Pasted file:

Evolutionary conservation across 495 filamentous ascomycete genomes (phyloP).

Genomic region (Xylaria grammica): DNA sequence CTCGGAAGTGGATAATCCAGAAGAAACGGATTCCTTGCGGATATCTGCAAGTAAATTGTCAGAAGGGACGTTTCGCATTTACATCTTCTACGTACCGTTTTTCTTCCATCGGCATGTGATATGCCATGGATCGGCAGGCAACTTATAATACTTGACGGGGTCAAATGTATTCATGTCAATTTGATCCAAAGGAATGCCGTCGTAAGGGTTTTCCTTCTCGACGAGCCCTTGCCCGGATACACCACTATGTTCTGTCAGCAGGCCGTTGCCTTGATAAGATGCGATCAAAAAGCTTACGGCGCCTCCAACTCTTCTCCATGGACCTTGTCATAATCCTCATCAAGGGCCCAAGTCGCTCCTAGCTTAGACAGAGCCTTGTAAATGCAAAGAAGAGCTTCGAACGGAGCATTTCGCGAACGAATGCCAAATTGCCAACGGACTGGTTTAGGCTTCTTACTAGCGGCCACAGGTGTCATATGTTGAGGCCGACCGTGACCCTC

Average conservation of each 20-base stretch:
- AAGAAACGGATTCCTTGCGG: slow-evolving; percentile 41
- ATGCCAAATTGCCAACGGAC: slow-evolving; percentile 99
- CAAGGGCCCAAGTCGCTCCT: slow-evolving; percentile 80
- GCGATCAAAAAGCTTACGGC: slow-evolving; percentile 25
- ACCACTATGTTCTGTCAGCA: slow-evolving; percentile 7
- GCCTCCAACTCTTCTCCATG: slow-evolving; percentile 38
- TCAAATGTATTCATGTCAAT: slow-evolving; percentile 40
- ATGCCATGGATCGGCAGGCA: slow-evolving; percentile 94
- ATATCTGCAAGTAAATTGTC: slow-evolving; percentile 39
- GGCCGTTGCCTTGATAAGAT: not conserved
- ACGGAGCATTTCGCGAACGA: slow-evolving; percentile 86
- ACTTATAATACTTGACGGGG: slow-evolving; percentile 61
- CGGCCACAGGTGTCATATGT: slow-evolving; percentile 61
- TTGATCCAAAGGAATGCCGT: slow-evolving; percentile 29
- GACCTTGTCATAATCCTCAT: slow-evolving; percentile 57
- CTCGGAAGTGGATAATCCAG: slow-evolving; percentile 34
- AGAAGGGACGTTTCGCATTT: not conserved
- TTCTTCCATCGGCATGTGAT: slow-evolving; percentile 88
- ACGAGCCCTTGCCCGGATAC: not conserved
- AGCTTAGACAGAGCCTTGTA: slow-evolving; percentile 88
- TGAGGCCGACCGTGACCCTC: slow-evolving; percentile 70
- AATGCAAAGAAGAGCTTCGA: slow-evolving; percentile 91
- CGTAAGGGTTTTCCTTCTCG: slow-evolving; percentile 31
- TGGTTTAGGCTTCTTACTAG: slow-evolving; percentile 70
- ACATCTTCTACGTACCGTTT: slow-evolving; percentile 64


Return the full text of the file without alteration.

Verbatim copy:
Evolutionary conservation across 495 filamentous ascomycete genomes (phyloP).

Genomic region (Xylaria grammica): DNA sequence CTCGGAAGTGGATAATCCAGAAGAAACGGATTCCTTGCGGATATCTGCAAGTAAATTGTCAGAAGGGACGTTTCGCATTTACATCTTCTACGTACCGTTTTTCTTCCATCGGCATGTGATATGCCATGGATCGGCAGGCAACTTATAATACTTGACGGGGTCAAATGTATTCATGTCAATTTGATCCAAAGGAATGCCGTCGTAAGGGTTTTCCTTCTCGACGAGCCCTTGCCCGGATACACCACTATGTTCTGTCAGCAGGCCGTTGCCTTGATAAGATGCGATCAAAAAGCTTACGGCGCCTCCAACTCTTCTCCATGGACCTTGTCATAATCCTCATCAAGGGCCCAAGTCGCTCCTAGCTTAGACAGAGCCTTGTAAATGCAAAGAAGAGCTTCGAACGGAGCATTTCGCGAACGAATGCCAAATTGCCAACGGACTGGTTTAGGCTTCTTACTAGCGGCCACAGGTGTCATATGTTGAGGCCGACCGTGACCCTC

Average conservation of each 20-base stretch:
- AAGAAACGGATTCCTTGCGG: slow-evolving; percentile 41
- ATGCCAAATTGCCAACGGAC: slow-evolving; percentile 99
- CAAGGGCCCAAGTCGCTCCT: slow-evolving; percentile 80
- GCGATCAAAAAGCTTACGGC: slow-evolving; percentile 25
- ACCACTATGTTCTGTCAGCA: slow-evolving; percentile 7
- GCCTCCAACTCTTCTCCATG: slow-evolving; percentile 38
- TCAAATGTATTCATGTCAAT: slow-evolving; percentile 40
- ATGCCATGGATCGGCAGGCA: slow-evolving; percentile 94
- ATATCTGCAAGTAAATTGTC: slow-evolving; percentile 39
- GGCCGTTGCCTTGATAAGAT: not conserved
- ACGGAGCATTTCGCGAACGA: slow-evolving; percentile 86
- ACTTATAATACTTGACGGGG: slow-evolving; percentile 61
- CGGCCACAGGTGTCATATGT: slow-evolving; percentile 61
- TTGATCCAAAGGAATGCCGT: slow-evolving; percentile 29
- GACCTTGTCATAATCCTCAT: slow-evolving; percentile 57
- CTCGGAAGTGGATAATCCAG: slow-evolving; percentile 34
- AGAAGGGACGTTTCGCATTT: not conserved
- TTCTTCCATCGGCATGTGAT: slow-evolving; percentile 88
- ACGAGCCCTTGCCCGGATAC: not conserved
- AGCTTAGACAGAGCCTTGTA: slow-evolving; percentile 88
- TGAGGCCGACCGTGACCCTC: slow-evolving; percentile 70
- AATGCAAAGAAGAGCTTCGA: slow-evolving; percentile 91
- CGTAAGGGTTTTCCTTCTCG: slow-evolving; percentile 31
- TGGTTTAGGCTTCTTACTAG: slow-evolving; percentile 70
- ACATCTTCTACGTACCGTTT: slow-evolving; percentile 64